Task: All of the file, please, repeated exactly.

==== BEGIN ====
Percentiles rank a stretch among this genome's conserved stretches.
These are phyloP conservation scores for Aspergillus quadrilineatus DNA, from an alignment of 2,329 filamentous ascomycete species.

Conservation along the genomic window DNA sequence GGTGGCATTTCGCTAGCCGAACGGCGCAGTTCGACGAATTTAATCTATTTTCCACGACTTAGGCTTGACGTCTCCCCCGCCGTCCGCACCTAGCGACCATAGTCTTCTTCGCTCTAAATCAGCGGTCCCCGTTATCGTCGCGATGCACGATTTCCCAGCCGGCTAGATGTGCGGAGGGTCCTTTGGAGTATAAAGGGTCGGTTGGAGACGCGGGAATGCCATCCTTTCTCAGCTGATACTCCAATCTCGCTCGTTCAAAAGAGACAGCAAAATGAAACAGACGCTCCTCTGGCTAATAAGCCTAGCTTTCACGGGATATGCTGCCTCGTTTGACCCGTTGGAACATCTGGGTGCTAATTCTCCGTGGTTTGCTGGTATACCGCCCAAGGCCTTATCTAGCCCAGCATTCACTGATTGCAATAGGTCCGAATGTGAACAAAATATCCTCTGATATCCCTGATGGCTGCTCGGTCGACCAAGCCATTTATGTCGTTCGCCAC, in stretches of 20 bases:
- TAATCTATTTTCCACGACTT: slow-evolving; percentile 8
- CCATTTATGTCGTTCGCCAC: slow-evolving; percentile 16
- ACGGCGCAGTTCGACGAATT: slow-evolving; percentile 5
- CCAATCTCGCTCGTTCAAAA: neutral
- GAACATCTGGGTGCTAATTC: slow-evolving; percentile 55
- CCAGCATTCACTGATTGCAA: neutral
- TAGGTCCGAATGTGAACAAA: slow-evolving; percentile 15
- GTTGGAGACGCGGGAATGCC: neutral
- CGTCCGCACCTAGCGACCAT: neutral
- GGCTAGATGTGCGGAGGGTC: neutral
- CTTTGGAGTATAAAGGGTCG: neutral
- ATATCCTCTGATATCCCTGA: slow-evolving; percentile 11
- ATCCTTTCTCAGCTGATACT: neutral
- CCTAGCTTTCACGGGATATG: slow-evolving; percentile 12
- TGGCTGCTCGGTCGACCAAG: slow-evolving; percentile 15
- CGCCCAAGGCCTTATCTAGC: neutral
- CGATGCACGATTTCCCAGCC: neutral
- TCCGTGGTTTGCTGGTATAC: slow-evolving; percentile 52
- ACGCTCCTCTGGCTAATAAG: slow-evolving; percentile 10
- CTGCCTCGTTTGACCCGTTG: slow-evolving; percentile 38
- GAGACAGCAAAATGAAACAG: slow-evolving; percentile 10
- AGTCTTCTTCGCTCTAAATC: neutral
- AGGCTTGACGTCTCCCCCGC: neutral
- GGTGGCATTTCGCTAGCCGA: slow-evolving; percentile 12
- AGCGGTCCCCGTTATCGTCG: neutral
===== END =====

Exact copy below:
Percentiles rank a stretch among this genome's conserved stretches.
These are phyloP conservation scores for Aspergillus quadrilineatus DNA, from an alignment of 2,329 filamentous ascomycete species.

Conservation along the genomic window DNA sequence GGTGGCATTTCGCTAGCCGAACGGCGCAGTTCGACGAATTTAATCTATTTTCCACGACTTAGGCTTGACGTCTCCCCCGCCGTCCGCACCTAGCGACCATAGTCTTCTTCGCTCTAAATCAGCGGTCCCCGTTATCGTCGCGATGCACGATTTCCCAGCCGGCTAGATGTGCGGAGGGTCCTTTGGAGTATAAAGGGTCGGTTGGAGACGCGGGAATGCCATCCTTTCTCAGCTGATACTCCAATCTCGCTCGTTCAAAAGAGACAGCAAAATGAAACAGACGCTCCTCTGGCTAATAAGCCTAGCTTTCACGGGATATGCTGCCTCGTTTGACCCGTTGGAACATCTGGGTGCTAATTCTCCGTGGTTTGCTGGTATACCGCCCAAGGCCTTATCTAGCCCAGCATTCACTGATTGCAATAGGTCCGAATGTGAACAAAATATCCTCTGATATCCCTGATGGCTGCTCGGTCGACCAAGCCATTTATGTCGTTCGCCAC, in stretches of 20 bases:
- TAATCTATTTTCCACGACTT: slow-evolving; percentile 8
- CCATTTATGTCGTTCGCCAC: slow-evolving; percentile 16
- ACGGCGCAGTTCGACGAATT: slow-evolving; percentile 5
- CCAATCTCGCTCGTTCAAAA: neutral
- GAACATCTGGGTGCTAATTC: slow-evolving; percentile 55
- CCAGCATTCACTGATTGCAA: neutral
- TAGGTCCGAATGTGAACAAA: slow-evolving; percentile 15
- GTTGGAGACGCGGGAATGCC: neutral
- CGTCCGCACCTAGCGACCAT: neutral
- GGCTAGATGTGCGGAGGGTC: neutral
- CTTTGGAGTATAAAGGGTCG: neutral
- ATATCCTCTGATATCCCTGA: slow-evolving; percentile 11
- ATCCTTTCTCAGCTGATACT: neutral
- CCTAGCTTTCACGGGATATG: slow-evolving; percentile 12
- TGGCTGCTCGGTCGACCAAG: slow-evolving; percentile 15
- CGCCCAAGGCCTTATCTAGC: neutral
- CGATGCACGATTTCCCAGCC: neutral
- TCCGTGGTTTGCTGGTATAC: slow-evolving; percentile 52
- ACGCTCCTCTGGCTAATAAG: slow-evolving; percentile 10
- CTGCCTCGTTTGACCCGTTG: slow-evolving; percentile 38
- GAGACAGCAAAATGAAACAG: slow-evolving; percentile 10
- AGTCTTCTTCGCTCTAAATC: neutral
- AGGCTTGACGTCTCCCCCGC: neutral
- GGTGGCATTTCGCTAGCCGA: slow-evolving; percentile 12
- AGCGGTCCCCGTTATCGTCG: neutral